They are a fixture, and can tell you who lived where, and when, and how many kids they had, and what color the house used to be, and what suburb the family moved to for better schools.
On their block, one such house belonged to a family with 6 kids, 2 parents, and many pets.
When that family moved out, a couple moved in.
Each Halloween, the couple would take photos of the neighborhood kids that came collecting candy, and one year they hung a poster on their front walk with 10 years of evidence of my terrible costumes.
I had no idea that I dressed as a waitress 3 years in a row, and can only guess that by the time I got to our attic chest of costume pieces, all the good stuff had been taken.
The 4th year I had a breakthrough and managed to put together some semblance of Amelia Bedilia. Which looks just like a waitress, but with a nametag.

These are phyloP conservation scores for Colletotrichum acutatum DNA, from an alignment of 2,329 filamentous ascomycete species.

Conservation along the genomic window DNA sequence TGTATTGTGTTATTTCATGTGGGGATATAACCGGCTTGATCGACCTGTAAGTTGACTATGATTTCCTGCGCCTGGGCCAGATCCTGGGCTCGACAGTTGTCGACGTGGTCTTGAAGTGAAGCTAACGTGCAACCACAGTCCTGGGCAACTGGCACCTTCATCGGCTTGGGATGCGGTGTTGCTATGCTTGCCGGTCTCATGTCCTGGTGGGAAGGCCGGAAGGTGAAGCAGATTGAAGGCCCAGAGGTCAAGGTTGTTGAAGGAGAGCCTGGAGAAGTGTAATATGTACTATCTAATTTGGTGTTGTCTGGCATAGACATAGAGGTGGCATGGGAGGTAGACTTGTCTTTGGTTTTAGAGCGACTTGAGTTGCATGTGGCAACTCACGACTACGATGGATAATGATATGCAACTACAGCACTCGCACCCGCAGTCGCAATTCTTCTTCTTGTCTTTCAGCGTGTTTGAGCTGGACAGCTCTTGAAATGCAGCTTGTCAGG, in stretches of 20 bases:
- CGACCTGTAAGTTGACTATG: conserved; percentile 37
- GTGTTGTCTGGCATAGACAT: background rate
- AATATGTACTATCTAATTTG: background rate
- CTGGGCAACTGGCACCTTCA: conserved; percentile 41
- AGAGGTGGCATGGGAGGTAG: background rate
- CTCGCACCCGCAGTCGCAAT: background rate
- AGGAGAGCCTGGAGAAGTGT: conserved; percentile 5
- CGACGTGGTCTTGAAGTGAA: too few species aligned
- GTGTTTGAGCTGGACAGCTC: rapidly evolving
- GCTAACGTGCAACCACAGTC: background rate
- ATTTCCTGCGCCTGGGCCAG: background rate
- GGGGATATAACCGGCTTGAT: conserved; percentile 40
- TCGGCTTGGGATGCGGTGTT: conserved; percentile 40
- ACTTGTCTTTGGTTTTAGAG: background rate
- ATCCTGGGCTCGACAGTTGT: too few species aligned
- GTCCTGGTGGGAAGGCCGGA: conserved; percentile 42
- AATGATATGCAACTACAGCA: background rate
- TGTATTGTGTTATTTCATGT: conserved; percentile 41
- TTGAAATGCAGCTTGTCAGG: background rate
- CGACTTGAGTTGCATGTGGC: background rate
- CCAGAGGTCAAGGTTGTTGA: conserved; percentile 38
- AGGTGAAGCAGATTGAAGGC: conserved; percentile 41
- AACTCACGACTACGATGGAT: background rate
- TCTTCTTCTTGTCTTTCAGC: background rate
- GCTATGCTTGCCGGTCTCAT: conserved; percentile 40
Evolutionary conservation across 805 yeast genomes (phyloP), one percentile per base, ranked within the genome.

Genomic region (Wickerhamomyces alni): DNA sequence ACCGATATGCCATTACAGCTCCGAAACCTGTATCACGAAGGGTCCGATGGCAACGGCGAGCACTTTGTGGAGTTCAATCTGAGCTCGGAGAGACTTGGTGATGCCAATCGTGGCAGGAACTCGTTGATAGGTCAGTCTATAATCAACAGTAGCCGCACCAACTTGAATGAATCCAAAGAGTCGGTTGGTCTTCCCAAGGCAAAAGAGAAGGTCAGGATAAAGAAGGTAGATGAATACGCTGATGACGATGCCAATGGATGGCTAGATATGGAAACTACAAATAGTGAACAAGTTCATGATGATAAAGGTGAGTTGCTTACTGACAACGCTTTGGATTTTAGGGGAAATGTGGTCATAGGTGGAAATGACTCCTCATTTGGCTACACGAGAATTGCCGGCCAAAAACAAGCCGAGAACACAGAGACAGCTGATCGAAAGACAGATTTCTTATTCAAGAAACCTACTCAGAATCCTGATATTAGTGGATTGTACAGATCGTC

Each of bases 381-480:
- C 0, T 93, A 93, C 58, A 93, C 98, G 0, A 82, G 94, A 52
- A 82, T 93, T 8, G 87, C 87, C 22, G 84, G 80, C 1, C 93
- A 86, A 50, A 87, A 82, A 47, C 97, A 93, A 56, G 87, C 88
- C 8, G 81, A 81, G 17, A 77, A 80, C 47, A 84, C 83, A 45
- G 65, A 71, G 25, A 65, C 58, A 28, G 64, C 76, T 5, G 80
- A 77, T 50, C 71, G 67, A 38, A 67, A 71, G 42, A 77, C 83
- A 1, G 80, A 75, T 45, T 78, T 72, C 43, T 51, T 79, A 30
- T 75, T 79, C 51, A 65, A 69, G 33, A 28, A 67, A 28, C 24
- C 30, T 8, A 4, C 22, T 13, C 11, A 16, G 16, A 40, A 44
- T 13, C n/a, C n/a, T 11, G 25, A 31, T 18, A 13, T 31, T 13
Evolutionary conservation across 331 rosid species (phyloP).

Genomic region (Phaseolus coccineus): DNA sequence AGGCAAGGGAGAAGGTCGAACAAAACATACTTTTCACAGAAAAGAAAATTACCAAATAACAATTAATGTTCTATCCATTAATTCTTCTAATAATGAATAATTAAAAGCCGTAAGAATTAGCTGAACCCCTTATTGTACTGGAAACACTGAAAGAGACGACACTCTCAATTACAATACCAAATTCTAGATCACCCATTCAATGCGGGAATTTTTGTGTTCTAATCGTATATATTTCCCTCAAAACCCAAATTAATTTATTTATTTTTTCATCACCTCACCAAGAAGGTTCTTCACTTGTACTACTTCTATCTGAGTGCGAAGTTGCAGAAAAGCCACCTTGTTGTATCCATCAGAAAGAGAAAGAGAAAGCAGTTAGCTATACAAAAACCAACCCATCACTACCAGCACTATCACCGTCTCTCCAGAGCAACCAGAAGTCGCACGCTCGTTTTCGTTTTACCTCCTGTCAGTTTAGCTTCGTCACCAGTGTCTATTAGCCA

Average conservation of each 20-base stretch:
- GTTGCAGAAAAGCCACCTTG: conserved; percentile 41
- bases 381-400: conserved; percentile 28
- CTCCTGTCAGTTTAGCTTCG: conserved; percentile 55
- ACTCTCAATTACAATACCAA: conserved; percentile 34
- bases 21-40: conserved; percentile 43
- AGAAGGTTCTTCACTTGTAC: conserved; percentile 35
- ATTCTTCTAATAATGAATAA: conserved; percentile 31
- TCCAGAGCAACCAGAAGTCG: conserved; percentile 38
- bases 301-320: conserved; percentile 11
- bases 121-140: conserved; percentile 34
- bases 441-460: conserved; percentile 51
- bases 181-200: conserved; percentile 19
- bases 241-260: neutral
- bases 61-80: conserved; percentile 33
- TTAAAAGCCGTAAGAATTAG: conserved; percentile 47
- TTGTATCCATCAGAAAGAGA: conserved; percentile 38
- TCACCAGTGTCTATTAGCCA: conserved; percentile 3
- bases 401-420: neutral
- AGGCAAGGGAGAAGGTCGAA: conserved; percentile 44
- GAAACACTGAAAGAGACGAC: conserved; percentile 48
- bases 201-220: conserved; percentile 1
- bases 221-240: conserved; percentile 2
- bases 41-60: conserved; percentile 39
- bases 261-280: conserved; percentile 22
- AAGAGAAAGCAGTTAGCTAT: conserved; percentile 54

Labels do make a difference.
In December of last year, the husband, Richard Young, passed away.
A documentary he had been working on, which explores the worldwide abuse of children through the sex trade and underage labor practices, will be shown May 1 in Rochester at The George Eastman House.
A quote about the film:
If you are local, or local-ish, and interested in attending, you can read more here.
If you are not local, but are interested in a powerful look at a modern slave trade, here's the trailer: